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The Economist Exposes Public Pension Illusion

Unfortunately for pensioners, reports of their retirement security have been greatly exaggerated. The Economist calculates the 10-year return on an average diversified portfolio to be a mere 2.7 percent. That’s the fourth-lowest level since 1871. This estimation comes to the chagrin of any investor, but for government pension-holders and fund managers it is much grimmer.

In nominal terms, the return on that same diversified portfolio (with a 60/40 equity to bond ratio) is close to 5 percent. Yet, when calculating their liabilities, US public pension funds use a nominal return of 7.5 percent as their discount rate. They base that figure off of long-term averages, typically of about 30 years, meaning that their expectations include the roaring returns of the early 1980s—when you needed two digits to record the average yield on Treasury bonds.

Discount rates and liabilities are inversely related, thus using a higher discount rate allows the funds to claim less liability. If this doesn’t sound bad enough already, consider that the 5 percent nominal rate is actually quite generous. Other recent, foreboding reports use a “risk-free” discount rate of 3.225 percent.

The bottom line is that by any conservative calculation US pension funds are nowhere close to covering their liabilities. As this reality becomes impossible to ignore, the government will have two choices: shift the burden onto taxpayers through increased taxes, or welch on their promised payments.

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  • Pete

    ” …the government will have two choices: shift the burden onto taxpayers through increased taxes, or welch on their promised payments.”

    This is a no-brainier …. no more in taxes.

    • Corlyss

      Would seem so to you and me. But this struggle is not nearly over. The government will fight cutting payments to its last breath. Charles Kesler has a good analysis of why this is so in his excellent I Am The Change: Barack Obama and the Crisis of Liberalism.

      Tangentially, Barone has a nice article on the Detroit paper’s reporting on its fiscal crisis.
      http://washingtonexaminer.com/how-detroit-went-broke/article/2535951

  • Jim__L

    “They base that figure off of long-term averages, typically of about 30 years, meaning that their expectations include the roaring returns of the early 1980s—when you needed two digits to record the average yield on Treasury bonds.”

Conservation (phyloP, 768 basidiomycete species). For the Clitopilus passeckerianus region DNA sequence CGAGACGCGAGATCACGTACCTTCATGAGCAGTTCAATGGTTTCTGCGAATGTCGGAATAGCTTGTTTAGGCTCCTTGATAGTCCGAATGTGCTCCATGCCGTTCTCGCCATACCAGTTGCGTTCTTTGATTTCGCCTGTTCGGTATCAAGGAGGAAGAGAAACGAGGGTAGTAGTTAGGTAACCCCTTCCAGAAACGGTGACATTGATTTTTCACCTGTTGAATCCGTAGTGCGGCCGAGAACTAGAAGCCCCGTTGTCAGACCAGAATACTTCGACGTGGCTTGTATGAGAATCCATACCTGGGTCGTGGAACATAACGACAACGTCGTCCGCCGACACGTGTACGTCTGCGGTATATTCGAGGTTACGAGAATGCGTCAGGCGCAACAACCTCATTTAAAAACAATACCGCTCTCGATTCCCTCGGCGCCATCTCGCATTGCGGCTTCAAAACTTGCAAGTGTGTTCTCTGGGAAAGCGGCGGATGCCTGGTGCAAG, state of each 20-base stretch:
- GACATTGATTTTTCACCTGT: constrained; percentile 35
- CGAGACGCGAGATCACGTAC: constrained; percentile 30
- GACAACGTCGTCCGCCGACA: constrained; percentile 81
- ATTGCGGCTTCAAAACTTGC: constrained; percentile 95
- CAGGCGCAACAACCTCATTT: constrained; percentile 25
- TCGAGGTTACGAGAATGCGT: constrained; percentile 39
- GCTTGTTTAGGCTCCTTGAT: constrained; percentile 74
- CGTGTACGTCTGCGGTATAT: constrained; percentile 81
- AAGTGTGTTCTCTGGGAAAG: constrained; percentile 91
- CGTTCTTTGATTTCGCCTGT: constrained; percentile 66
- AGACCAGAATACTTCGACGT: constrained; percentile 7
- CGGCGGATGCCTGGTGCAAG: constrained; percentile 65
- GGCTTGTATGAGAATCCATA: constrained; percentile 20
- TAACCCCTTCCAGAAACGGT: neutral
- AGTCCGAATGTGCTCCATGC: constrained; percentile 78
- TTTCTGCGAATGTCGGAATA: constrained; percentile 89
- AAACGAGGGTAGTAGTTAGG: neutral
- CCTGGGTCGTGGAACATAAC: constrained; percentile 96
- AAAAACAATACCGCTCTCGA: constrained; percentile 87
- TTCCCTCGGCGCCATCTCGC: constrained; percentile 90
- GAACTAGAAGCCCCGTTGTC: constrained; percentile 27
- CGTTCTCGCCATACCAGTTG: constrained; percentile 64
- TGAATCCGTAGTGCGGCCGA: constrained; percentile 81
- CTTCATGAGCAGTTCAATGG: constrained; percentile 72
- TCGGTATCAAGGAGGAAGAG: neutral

Thank you for finally making the connection between our pension fund disaster and the Fed’s loose money policies!

    Politicians and pundits have been acting for over a decade as if there were no downside to near-zero interest rates, just like they’ve been acting for decades like there’s no downside to major budget deficits.

    My generation is going to take it in the shorts because of their negligence. The fact that the Boomers are experiencing some of the drawbacks to their eternal pursuit of the Free Lunch sticks at least some of the responsibility exactly where it belongs.

  • Notjack

    I have no sympathy, none, for public employees and their unions. They have been rapping the tax payer for years.

    They get wages, benefits and pensions that are way out of line with the private sector.

    I am a part time librarian. I get 18 hours per week. No benefits, no vacation pay, no sick pay. Nothing.
    I am not allowed to work more than 19.5 hours per week.

    I would be happy to work for 20% less than what full time, unionized librarians are currently paid, with a 401K and the same insurance I had at my previous, private sector employer. But I cannot. It is a closed union shop in Fairfield County, CT.

  • cubanbob

    The issue here is that the directors of the public pension funds aren’t held personally liable for their breeches of their fiduciary duties.

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